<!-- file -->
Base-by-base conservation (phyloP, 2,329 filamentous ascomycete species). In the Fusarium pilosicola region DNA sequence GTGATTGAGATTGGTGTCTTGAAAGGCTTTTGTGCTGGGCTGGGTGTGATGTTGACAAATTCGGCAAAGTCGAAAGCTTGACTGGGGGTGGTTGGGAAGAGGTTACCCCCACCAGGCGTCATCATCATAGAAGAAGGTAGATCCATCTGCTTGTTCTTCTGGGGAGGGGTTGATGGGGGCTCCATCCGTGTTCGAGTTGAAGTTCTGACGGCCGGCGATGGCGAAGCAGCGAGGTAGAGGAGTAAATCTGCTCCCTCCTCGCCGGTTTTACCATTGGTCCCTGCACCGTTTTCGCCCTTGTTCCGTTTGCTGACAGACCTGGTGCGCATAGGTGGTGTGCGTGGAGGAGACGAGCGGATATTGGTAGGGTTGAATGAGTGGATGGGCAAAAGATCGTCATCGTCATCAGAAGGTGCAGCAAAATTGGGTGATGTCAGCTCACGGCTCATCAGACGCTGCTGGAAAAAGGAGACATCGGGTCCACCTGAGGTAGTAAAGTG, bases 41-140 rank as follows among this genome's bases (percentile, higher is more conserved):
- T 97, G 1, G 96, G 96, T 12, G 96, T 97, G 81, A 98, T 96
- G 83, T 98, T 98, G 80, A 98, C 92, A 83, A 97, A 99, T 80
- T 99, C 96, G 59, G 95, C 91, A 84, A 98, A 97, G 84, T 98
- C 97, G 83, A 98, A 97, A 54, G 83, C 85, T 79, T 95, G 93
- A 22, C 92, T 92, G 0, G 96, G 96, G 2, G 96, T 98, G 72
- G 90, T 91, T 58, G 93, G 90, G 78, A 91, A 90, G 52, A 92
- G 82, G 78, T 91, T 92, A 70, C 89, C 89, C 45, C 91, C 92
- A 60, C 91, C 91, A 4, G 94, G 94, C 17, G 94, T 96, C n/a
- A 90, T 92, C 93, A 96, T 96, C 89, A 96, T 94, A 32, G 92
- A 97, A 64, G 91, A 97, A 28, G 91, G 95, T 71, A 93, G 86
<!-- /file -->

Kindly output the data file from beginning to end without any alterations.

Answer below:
Base-by-base conservation (phyloP, 2,329 filamentous ascomycete species). In the Fusarium pilosicola region DNA sequence GTGATTGAGATTGGTGTCTTGAAAGGCTTTTGTGCTGGGCTGGGTGTGATGTTGACAAATTCGGCAAAGTCGAAAGCTTGACTGGGGGTGGTTGGGAAGAGGTTACCCCCACCAGGCGTCATCATCATAGAAGAAGGTAGATCCATCTGCTTGTTCTTCTGGGGAGGGGTTGATGGGGGCTCCATCCGTGTTCGAGTTGAAGTTCTGACGGCCGGCGATGGCGAAGCAGCGAGGTAGAGGAGTAAATCTGCTCCCTCCTCGCCGGTTTTACCATTGGTCCCTGCACCGTTTTCGCCCTTGTTCCGTTTGCTGACAGACCTGGTGCGCATAGGTGGTGTGCGTGGAGGAGACGAGCGGATATTGGTAGGGTTGAATGAGTGGATGGGCAAAAGATCGTCATCGTCATCAGAAGGTGCAGCAAAATTGGGTGATGTCAGCTCACGGCTCATCAGACGCTGCTGGAAAAAGGAGACATCGGGTCCACCTGAGGTAGTAAAGTG, bases 41-140 rank as follows among this genome's bases (percentile, higher is more conserved):
- T 97, G 1, G 96, G 96, T 12, G 96, T 97, G 81, A 98, T 96
- G 83, T 98, T 98, G 80, A 98, C 92, A 83, A 97, A 99, T 80
- T 99, C 96, G 59, G 95, C 91, A 84, A 98, A 97, G 84, T 98
- C 97, G 83, A 98, A 97, A 54, G 83, C 85, T 79, T 95, G 93
- A 22, C 92, T 92, G 0, G 96, G 96, G 2, G 96, T 98, G 72
- G 90, T 91, T 58, G 93, G 90, G 78, A 91, A 90, G 52, A 92
- G 82, G 78, T 91, T 92, A 70, C 89, C 89, C 45, C 91, C 92
- A 60, C 91, C 91, A 4, G 94, G 94, C 17, G 94, T 96, C n/a
- A 90, T 92, C 93, A 96, T 96, C 89, A 96, T 94, A 32, G 92
- A 97, A 64, G 91, A 97, A 28, G 91, G 95, T 71, A 93, G 86